Known as one of the largest species of constrictors, the Colombian red tail boa (Boa imperator) is a force to be reckoned with.
Colombian red tail boas are best kept by seasoned snake keepers, as they can reach a very substantial size that can be overwhelming for new keepers. These robust snakes are not only large, but they’re also thick in width and packed with muscle.
The question on our minds today, in regard to this wondrous reptile, is whether it’s a good option for you.
We’re going to go over basic Colombian red tail boa care including feeding, habitat, temperature requirements, and handling. We’ll also cover their medical needs and issues to watch for.
|Common Name:||Colombian Red Tail Boa|
|Scientific Name:||Boa imperator or Boa constrictor imperator (in common usage)|
|Natural Habitat:||Central America and northwestern Colombia|
|Adult Size:||6 to 9 ft|
|Lifespan:||20 to 40 years|
|Enclosure Size:||6 x 2 x 2|
Colombian red tail boas are large, full-bodied, non-venomous constrictors that are native to the Americas. They can be found in Central America and northwestern Colombia.
The common names for this snake are common boa, Colombian boa and northern boa. However, you may also hear these snakes, especially in pet trade, referred to as Colombian red tail boa (or Columbian red tail boa).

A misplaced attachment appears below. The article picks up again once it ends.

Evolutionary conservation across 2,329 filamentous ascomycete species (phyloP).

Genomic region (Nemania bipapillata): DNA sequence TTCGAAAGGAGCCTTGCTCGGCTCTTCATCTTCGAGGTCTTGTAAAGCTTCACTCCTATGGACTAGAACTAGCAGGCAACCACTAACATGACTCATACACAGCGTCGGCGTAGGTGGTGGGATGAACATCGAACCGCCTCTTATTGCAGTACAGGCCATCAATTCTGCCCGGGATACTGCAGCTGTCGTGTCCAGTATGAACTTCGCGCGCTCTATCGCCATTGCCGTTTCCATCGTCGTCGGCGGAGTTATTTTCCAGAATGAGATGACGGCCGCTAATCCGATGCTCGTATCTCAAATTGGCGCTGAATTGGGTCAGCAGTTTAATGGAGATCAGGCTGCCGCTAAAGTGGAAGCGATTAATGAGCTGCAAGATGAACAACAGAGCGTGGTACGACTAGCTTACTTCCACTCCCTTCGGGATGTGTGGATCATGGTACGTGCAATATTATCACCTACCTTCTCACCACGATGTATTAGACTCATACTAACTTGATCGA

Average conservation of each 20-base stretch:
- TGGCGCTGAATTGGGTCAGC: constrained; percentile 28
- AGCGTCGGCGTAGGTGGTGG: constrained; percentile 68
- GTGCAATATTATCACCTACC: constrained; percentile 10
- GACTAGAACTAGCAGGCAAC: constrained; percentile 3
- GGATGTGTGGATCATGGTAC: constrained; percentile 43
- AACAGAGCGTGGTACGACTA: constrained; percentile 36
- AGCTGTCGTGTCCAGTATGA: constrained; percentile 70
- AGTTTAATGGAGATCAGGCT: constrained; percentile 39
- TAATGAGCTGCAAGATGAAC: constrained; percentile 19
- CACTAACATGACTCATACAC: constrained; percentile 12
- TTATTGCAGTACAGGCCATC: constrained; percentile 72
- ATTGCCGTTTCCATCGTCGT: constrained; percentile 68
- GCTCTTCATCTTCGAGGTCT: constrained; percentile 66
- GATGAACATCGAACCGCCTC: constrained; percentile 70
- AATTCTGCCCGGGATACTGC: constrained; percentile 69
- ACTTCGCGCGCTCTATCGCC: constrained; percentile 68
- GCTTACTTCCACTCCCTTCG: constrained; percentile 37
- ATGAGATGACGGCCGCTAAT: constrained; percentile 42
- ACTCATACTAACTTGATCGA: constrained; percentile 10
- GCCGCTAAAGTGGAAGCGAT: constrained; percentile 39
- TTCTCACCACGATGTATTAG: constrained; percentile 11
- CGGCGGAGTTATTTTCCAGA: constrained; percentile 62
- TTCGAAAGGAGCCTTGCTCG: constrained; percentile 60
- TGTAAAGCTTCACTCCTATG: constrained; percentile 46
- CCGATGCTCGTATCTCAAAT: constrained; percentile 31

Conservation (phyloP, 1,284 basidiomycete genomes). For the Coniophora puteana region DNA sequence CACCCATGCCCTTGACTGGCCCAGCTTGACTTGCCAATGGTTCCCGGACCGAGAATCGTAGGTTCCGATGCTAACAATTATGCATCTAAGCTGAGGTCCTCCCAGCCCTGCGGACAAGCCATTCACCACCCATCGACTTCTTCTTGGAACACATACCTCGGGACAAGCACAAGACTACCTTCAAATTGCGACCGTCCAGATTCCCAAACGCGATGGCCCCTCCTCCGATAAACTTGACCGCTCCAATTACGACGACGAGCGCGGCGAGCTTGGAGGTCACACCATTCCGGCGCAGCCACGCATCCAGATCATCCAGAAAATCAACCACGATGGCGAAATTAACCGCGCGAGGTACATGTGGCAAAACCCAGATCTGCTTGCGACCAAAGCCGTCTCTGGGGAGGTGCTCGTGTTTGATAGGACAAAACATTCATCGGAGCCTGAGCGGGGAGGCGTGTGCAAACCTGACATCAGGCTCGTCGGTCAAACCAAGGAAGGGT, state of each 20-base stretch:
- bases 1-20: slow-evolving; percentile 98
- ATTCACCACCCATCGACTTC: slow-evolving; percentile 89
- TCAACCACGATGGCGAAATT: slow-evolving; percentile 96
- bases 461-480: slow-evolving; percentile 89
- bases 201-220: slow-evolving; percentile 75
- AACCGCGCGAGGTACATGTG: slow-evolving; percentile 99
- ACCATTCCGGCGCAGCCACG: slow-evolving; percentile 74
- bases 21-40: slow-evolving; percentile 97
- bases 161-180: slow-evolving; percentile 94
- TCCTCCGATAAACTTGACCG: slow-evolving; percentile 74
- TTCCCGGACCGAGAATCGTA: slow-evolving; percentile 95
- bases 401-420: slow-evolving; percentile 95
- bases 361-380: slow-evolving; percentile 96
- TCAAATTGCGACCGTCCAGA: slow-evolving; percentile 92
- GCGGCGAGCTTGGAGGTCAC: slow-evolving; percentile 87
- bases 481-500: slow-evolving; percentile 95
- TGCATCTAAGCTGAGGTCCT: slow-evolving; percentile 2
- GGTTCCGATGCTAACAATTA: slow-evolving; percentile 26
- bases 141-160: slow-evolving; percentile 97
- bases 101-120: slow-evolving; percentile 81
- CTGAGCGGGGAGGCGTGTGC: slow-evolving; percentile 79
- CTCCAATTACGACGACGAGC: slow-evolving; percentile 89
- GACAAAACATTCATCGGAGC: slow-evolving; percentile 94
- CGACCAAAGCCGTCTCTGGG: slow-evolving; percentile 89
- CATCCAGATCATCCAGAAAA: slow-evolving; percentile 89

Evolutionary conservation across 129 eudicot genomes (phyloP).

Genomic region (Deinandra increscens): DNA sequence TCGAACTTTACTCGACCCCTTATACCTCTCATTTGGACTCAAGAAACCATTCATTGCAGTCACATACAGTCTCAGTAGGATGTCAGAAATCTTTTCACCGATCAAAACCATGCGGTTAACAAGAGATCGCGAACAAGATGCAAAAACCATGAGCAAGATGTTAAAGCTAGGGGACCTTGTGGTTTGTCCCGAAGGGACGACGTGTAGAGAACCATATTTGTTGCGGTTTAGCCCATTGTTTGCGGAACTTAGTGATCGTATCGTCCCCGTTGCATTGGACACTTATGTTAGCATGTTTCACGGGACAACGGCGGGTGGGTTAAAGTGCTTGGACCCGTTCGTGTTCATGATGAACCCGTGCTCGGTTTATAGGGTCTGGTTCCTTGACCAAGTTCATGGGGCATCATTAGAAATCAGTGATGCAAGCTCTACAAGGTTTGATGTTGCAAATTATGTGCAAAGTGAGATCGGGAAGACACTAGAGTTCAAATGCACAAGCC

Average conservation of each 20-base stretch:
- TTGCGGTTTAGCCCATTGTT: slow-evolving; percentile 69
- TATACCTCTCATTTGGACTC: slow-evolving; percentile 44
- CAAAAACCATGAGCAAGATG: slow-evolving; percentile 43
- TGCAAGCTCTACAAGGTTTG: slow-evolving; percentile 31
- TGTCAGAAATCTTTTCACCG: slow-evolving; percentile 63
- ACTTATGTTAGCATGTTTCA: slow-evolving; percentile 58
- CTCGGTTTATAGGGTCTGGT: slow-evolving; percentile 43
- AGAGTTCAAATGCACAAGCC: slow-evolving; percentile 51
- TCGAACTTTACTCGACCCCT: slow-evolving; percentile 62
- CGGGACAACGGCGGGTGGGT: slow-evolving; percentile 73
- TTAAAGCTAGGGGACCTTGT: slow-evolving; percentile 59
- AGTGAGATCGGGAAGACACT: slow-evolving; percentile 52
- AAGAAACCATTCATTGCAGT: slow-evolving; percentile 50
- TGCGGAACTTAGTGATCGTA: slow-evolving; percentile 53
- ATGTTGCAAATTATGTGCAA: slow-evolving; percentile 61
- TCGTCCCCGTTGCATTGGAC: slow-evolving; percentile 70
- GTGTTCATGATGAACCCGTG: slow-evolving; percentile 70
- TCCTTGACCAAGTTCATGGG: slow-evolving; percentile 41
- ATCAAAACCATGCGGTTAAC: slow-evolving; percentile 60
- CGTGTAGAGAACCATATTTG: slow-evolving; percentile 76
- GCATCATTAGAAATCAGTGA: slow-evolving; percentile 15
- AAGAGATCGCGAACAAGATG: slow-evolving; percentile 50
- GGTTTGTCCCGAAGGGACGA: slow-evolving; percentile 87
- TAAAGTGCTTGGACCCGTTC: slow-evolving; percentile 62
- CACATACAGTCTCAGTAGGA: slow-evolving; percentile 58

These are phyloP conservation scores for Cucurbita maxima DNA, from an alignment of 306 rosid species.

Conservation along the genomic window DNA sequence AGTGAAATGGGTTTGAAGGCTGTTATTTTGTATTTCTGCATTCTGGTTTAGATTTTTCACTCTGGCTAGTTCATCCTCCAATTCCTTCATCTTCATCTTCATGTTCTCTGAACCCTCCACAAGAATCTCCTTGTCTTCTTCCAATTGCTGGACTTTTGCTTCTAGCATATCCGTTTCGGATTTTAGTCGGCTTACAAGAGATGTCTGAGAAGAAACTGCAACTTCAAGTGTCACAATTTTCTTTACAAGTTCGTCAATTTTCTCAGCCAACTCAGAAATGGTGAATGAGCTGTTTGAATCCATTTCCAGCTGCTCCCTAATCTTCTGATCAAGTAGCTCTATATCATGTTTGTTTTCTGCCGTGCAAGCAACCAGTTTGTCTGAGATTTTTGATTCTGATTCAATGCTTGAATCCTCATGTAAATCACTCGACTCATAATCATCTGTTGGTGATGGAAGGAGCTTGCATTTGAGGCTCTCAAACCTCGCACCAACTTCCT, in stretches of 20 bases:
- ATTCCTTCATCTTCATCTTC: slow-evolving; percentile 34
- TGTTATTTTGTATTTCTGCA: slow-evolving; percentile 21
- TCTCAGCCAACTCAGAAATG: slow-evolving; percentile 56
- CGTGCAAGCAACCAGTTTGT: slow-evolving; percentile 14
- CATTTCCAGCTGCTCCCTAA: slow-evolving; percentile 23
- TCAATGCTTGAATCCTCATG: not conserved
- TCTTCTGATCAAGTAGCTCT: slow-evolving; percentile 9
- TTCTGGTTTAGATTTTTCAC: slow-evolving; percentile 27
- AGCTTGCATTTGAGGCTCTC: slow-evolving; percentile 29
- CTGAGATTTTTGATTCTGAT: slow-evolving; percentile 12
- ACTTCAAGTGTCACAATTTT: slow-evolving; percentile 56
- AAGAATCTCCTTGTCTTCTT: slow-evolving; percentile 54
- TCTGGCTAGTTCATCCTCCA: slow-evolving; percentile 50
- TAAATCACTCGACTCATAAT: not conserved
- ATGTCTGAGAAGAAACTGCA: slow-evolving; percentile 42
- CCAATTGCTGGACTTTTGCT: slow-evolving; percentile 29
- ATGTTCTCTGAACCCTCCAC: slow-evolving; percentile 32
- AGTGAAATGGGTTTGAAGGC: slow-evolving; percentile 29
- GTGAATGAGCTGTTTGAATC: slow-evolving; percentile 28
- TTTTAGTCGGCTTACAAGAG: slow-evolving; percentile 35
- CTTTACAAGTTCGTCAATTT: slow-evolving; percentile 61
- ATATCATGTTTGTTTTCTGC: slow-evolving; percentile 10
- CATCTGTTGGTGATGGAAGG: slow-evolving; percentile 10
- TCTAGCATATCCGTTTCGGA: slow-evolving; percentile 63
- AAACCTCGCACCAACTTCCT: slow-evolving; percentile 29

Colombian red tails are known for their adult lengths and generous girth. They require moderate to high humidity levels and large enclosures with plenty of enrichment in the way of things to climb and places to hide.
Like most snakes, red tails are carnivores and do well with a diet that consists of mice, rats, rabbits, and other mammals of the appropriate size for each of their life stages.
Colombian Red Tail Boa Enclosure
When it comes to the correct sized enclosure for an adult Colombian red tail boa, there’s much debate. However, most snake keepers agree that whatever size enclosure you choose, your boa should be able to stretch out along two sides.
An enclosure that is 6 x 2 x 2 is ideal, as Colombian red tail boas can stretch out easily along two sides. Sub-adult and juvenile boa imperators can be kept successfully in smaller enclosures, such as extra-large tote bins that have been modified, and commercial enclosures.
20-gallon tanks work just fine for young Colombian red tails, but by the time they turn 6 years old, they will need to be upgraded to a 6 x 2 x 2. A good rule of thumb is to have your boa imperator transferred into its adult enclosure by the time it reaches four feet in length.